[AR466]    Sculpture VI This advanced studio cultivates individual research skills and creative expression. Students identify a core interest—social, political, ecological, historical, or personal narrative—to which they can respond through a materials-based practice. To cultivate student ownership of their sculptural works, the studio is structured around individual projects. Prerequisite: Art 361 or 465. Four credit hours.
[AR467]    Sculpture VII Further exploration of sculptural techniques and ideas. Out-of-class work is essential. Previously listed as Art 461. Prerequisite: Art 362 or 466. Four credit hours.
[AR468]    Sculpture VIII Further exploration of sculptural techniques and ideas. Out-of-class work is essential. Previously listed as Art 462. Prerequisite: Art 461 or 467. Four credit hours.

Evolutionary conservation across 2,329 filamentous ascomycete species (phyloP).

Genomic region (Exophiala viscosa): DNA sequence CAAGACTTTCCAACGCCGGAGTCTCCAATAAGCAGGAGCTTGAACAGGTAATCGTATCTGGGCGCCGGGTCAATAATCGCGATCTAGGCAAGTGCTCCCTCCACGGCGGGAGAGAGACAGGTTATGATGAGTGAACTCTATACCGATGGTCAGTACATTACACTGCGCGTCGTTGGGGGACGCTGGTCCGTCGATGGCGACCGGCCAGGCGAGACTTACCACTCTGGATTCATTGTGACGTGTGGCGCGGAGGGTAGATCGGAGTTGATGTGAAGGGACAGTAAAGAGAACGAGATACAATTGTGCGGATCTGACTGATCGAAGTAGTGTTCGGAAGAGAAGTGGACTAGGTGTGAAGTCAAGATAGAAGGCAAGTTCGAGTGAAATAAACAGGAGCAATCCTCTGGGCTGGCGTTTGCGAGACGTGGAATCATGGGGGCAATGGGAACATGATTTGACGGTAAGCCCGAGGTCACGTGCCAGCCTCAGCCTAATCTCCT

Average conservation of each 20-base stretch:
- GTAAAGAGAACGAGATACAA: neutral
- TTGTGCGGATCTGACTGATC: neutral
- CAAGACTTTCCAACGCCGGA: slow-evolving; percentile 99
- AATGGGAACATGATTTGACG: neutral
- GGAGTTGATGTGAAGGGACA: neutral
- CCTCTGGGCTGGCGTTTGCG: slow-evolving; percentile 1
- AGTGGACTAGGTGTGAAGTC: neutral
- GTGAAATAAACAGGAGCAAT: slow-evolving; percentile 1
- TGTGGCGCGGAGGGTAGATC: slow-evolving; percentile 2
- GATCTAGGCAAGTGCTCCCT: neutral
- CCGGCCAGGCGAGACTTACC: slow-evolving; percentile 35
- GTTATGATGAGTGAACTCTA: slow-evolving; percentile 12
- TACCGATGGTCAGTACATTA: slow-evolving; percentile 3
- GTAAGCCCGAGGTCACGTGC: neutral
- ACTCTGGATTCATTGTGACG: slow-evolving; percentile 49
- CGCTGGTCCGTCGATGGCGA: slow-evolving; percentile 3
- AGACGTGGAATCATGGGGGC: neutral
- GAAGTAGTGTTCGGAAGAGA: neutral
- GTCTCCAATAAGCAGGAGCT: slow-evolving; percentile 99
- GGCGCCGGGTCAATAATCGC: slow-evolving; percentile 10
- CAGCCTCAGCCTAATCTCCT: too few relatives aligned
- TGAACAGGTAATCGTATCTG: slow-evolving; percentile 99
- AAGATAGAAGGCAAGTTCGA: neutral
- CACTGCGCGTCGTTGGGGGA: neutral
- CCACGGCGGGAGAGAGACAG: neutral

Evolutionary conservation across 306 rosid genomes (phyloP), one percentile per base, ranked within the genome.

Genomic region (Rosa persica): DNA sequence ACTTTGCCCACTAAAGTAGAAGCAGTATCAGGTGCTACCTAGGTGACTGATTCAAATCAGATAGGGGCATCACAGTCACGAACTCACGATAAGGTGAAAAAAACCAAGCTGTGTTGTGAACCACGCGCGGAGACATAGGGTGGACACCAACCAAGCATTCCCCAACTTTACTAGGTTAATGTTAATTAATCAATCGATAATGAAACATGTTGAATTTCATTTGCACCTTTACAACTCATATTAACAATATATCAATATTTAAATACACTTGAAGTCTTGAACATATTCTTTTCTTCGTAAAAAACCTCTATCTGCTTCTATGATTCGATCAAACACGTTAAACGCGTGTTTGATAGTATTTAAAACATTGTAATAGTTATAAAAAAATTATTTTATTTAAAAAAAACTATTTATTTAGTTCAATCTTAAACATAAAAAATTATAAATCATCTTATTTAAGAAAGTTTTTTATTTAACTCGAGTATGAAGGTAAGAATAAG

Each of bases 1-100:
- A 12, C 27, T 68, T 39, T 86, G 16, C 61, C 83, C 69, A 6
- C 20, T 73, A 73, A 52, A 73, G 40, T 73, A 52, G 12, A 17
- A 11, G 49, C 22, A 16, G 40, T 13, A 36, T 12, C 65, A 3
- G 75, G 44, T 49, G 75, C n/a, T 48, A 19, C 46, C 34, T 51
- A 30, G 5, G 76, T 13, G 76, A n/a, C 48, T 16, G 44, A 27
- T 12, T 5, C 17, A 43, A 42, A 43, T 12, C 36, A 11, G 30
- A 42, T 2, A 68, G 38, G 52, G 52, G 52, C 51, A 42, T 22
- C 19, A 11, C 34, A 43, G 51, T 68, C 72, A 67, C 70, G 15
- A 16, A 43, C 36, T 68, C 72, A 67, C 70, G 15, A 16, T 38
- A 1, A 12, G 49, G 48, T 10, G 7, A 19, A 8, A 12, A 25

[AR471]    Picasso's Suite Vollard and Its Contexts This humanities lab is an in-depth exploration of Picasso's Suite Vollard (named after the Parisian art dealer who commissioned it), a collection of 100 etchings created between 1930 and 1937, and of the contexts of its production: technical, iconographic, stylistic, historical, cultural, and biographical. Includes frequent trips to the Colby College Museum of Art to study firsthand the suite and other examples of intaglio prints. Students are expected to participate in the creation of an online exhibit dedicated to the suite and its contexts and present their research at a small conference. Prerequisite: Art 101, 202, or another 200-level art history course; or, for French studies majors, French 231 or equivalent. Four credit hours.